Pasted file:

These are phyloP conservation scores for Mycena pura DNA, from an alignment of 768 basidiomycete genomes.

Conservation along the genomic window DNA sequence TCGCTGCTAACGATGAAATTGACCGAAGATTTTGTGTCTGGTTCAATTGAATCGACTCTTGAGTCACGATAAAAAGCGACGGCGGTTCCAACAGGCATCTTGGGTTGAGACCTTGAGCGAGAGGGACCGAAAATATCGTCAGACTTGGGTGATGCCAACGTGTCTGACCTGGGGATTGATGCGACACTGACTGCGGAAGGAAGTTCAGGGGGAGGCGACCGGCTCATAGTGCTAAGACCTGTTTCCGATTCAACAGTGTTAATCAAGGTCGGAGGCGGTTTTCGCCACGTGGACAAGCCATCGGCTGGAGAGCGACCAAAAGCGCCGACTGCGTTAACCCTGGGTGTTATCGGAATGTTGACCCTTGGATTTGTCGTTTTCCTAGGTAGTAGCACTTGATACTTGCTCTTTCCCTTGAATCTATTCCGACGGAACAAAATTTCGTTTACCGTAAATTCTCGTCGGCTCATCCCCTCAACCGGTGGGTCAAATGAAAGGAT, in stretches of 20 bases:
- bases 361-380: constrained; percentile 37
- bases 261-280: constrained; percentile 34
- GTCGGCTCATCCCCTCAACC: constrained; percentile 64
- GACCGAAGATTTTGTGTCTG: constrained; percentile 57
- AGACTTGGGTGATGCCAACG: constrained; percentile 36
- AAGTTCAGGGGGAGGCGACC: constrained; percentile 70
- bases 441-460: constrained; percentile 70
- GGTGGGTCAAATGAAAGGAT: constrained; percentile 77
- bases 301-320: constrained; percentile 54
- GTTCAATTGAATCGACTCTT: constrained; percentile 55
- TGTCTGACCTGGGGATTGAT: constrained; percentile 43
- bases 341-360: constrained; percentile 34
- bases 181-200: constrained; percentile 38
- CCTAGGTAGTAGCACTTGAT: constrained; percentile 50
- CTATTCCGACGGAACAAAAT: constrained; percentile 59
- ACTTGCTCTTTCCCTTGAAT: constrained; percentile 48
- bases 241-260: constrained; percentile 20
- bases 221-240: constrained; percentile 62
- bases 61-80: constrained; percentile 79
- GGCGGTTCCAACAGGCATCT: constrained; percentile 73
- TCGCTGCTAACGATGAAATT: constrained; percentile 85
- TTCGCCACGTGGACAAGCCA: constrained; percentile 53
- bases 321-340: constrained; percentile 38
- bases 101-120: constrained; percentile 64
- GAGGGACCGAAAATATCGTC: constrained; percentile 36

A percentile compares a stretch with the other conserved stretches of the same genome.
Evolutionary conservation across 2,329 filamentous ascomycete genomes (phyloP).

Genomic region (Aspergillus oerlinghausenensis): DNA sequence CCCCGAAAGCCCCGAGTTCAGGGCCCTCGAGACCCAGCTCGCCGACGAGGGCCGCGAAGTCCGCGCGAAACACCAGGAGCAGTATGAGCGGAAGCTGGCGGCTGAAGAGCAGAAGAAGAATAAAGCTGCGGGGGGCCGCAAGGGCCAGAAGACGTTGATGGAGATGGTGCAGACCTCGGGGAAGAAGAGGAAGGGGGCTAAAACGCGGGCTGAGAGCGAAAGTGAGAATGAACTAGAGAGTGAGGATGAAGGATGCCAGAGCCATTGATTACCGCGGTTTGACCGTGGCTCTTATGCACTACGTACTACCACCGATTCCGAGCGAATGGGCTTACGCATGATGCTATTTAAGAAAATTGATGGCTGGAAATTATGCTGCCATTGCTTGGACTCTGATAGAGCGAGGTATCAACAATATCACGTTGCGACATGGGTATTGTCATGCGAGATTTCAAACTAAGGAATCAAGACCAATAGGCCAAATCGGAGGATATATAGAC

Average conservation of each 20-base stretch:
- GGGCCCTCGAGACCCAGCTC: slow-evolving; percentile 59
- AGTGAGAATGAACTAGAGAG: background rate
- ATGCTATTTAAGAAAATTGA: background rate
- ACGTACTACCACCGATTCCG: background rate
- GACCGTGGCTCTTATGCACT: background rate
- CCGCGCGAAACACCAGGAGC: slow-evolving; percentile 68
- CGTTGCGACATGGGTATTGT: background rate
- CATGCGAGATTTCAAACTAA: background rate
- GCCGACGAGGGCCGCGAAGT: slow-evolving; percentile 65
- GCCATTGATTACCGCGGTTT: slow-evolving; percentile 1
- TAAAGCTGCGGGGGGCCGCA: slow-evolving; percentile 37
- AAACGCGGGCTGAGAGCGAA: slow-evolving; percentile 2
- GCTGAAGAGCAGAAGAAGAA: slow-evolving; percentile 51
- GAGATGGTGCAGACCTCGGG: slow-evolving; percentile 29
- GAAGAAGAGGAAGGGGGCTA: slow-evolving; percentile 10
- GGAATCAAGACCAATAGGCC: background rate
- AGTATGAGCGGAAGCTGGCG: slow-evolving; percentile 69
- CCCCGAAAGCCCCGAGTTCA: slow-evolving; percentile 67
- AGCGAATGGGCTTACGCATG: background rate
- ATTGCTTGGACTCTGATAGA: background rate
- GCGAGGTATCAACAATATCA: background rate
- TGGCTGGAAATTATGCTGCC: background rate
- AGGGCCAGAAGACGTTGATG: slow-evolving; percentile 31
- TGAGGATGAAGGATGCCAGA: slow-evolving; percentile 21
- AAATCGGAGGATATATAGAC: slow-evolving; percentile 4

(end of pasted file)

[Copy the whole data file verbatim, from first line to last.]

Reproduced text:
These are phyloP conservation scores for Mycena pura DNA, from an alignment of 768 basidiomycete genomes.

Conservation along the genomic window DNA sequence TCGCTGCTAACGATGAAATTGACCGAAGATTTTGTGTCTGGTTCAATTGAATCGACTCTTGAGTCACGATAAAAAGCGACGGCGGTTCCAACAGGCATCTTGGGTTGAGACCTTGAGCGAGAGGGACCGAAAATATCGTCAGACTTGGGTGATGCCAACGTGTCTGACCTGGGGATTGATGCGACACTGACTGCGGAAGGAAGTTCAGGGGGAGGCGACCGGCTCATAGTGCTAAGACCTGTTTCCGATTCAACAGTGTTAATCAAGGTCGGAGGCGGTTTTCGCCACGTGGACAAGCCATCGGCTGGAGAGCGACCAAAAGCGCCGACTGCGTTAACCCTGGGTGTTATCGGAATGTTGACCCTTGGATTTGTCGTTTTCCTAGGTAGTAGCACTTGATACTTGCTCTTTCCCTTGAATCTATTCCGACGGAACAAAATTTCGTTTACCGTAAATTCTCGTCGGCTCATCCCCTCAACCGGTGGGTCAAATGAAAGGAT, in stretches of 20 bases:
- bases 361-380: constrained; percentile 37
- bases 261-280: constrained; percentile 34
- GTCGGCTCATCCCCTCAACC: constrained; percentile 64
- GACCGAAGATTTTGTGTCTG: constrained; percentile 57
- AGACTTGGGTGATGCCAACG: constrained; percentile 36
- AAGTTCAGGGGGAGGCGACC: constrained; percentile 70
- bases 441-460: constrained; percentile 70
- GGTGGGTCAAATGAAAGGAT: constrained; percentile 77
- bases 301-320: constrained; percentile 54
- GTTCAATTGAATCGACTCTT: constrained; percentile 55
- TGTCTGACCTGGGGATTGAT: constrained; percentile 43
- bases 341-360: constrained; percentile 34
- bases 181-200: constrained; percentile 38
- CCTAGGTAGTAGCACTTGAT: constrained; percentile 50
- CTATTCCGACGGAACAAAAT: constrained; percentile 59
- ACTTGCTCTTTCCCTTGAAT: constrained; percentile 48
- bases 241-260: constrained; percentile 20
- bases 221-240: constrained; percentile 62
- bases 61-80: constrained; percentile 79
- GGCGGTTCCAACAGGCATCT: constrained; percentile 73
- TCGCTGCTAACGATGAAATT: constrained; percentile 85
- TTCGCCACGTGGACAAGCCA: constrained; percentile 53
- bases 321-340: constrained; percentile 38
- bases 101-120: constrained; percentile 64
- GAGGGACCGAAAATATCGTC: constrained; percentile 36

A percentile compares a stretch with the other conserved stretches of the same genome.
Evolutionary conservation across 2,329 filamentous ascomycete genomes (phyloP).

Genomic region (Aspergillus oerlinghausenensis): DNA sequence CCCCGAAAGCCCCGAGTTCAGGGCCCTCGAGACCCAGCTCGCCGACGAGGGCCGCGAAGTCCGCGCGAAACACCAGGAGCAGTATGAGCGGAAGCTGGCGGCTGAAGAGCAGAAGAAGAATAAAGCTGCGGGGGGCCGCAAGGGCCAGAAGACGTTGATGGAGATGGTGCAGACCTCGGGGAAGAAGAGGAAGGGGGCTAAAACGCGGGCTGAGAGCGAAAGTGAGAATGAACTAGAGAGTGAGGATGAAGGATGCCAGAGCCATTGATTACCGCGGTTTGACCGTGGCTCTTATGCACTACGTACTACCACCGATTCCGAGCGAATGGGCTTACGCATGATGCTATTTAAGAAAATTGATGGCTGGAAATTATGCTGCCATTGCTTGGACTCTGATAGAGCGAGGTATCAACAATATCACGTTGCGACATGGGTATTGTCATGCGAGATTTCAAACTAAGGAATCAAGACCAATAGGCCAAATCGGAGGATATATAGAC

Average conservation of each 20-base stretch:
- GGGCCCTCGAGACCCAGCTC: slow-evolving; percentile 59
- AGTGAGAATGAACTAGAGAG: background rate
- ATGCTATTTAAGAAAATTGA: background rate
- ACGTACTACCACCGATTCCG: background rate
- GACCGTGGCTCTTATGCACT: background rate
- CCGCGCGAAACACCAGGAGC: slow-evolving; percentile 68
- CGTTGCGACATGGGTATTGT: background rate
- CATGCGAGATTTCAAACTAA: background rate
- GCCGACGAGGGCCGCGAAGT: slow-evolving; percentile 65
- GCCATTGATTACCGCGGTTT: slow-evolving; percentile 1
- TAAAGCTGCGGGGGGCCGCA: slow-evolving; percentile 37
- AAACGCGGGCTGAGAGCGAA: slow-evolving; percentile 2
- GCTGAAGAGCAGAAGAAGAA: slow-evolving; percentile 51
- GAGATGGTGCAGACCTCGGG: slow-evolving; percentile 29
- GAAGAAGAGGAAGGGGGCTA: slow-evolving; percentile 10
- GGAATCAAGACCAATAGGCC: background rate
- AGTATGAGCGGAAGCTGGCG: slow-evolving; percentile 69
- CCCCGAAAGCCCCGAGTTCA: slow-evolving; percentile 67
- AGCGAATGGGCTTACGCATG: background rate
- ATTGCTTGGACTCTGATAGA: background rate
- GCGAGGTATCAACAATATCA: background rate
- TGGCTGGAAATTATGCTGCC: background rate
- AGGGCCAGAAGACGTTGATG: slow-evolving; percentile 31
- TGAGGATGAAGGATGCCAGA: slow-evolving; percentile 21
- AAATCGGAGGATATATAGAC: slow-evolving; percentile 4